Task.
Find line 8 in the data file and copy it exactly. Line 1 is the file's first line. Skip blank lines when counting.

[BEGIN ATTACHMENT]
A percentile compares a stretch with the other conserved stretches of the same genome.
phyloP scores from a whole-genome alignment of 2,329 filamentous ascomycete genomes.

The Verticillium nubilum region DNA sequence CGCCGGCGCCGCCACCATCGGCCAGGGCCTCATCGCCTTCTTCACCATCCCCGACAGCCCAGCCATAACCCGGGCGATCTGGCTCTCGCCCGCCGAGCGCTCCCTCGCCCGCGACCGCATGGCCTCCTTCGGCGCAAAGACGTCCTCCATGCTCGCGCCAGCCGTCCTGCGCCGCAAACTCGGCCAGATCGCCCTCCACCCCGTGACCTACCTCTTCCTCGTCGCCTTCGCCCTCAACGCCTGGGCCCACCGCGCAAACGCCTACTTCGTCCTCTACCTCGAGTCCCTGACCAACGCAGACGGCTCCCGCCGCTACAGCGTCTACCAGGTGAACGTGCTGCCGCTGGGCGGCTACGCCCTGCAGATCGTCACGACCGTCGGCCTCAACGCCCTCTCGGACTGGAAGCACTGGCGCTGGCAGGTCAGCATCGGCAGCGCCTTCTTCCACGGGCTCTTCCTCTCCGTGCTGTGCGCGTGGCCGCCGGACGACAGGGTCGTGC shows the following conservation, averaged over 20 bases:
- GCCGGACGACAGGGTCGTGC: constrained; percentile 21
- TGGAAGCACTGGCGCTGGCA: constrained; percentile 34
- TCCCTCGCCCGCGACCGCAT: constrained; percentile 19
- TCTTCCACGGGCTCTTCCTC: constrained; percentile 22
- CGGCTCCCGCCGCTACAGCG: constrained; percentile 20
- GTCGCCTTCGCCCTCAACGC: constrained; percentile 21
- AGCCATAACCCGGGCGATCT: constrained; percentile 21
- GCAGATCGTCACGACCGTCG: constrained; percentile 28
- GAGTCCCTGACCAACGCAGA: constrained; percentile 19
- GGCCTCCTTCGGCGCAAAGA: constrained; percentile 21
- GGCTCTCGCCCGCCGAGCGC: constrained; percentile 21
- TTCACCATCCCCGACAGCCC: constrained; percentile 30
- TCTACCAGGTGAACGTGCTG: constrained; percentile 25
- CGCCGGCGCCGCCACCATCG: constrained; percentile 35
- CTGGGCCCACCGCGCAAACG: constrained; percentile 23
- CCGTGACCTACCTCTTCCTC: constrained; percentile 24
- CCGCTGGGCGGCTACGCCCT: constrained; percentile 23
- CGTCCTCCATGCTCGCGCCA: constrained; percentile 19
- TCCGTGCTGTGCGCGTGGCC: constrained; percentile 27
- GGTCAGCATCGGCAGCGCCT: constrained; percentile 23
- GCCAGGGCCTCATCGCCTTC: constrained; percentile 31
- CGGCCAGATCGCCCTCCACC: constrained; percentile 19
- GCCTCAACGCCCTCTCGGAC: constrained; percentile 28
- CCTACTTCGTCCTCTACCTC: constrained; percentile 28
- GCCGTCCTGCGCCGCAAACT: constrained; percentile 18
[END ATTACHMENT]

- CGGCTCCCGCCGCTACAGCG: constrained; percentile 20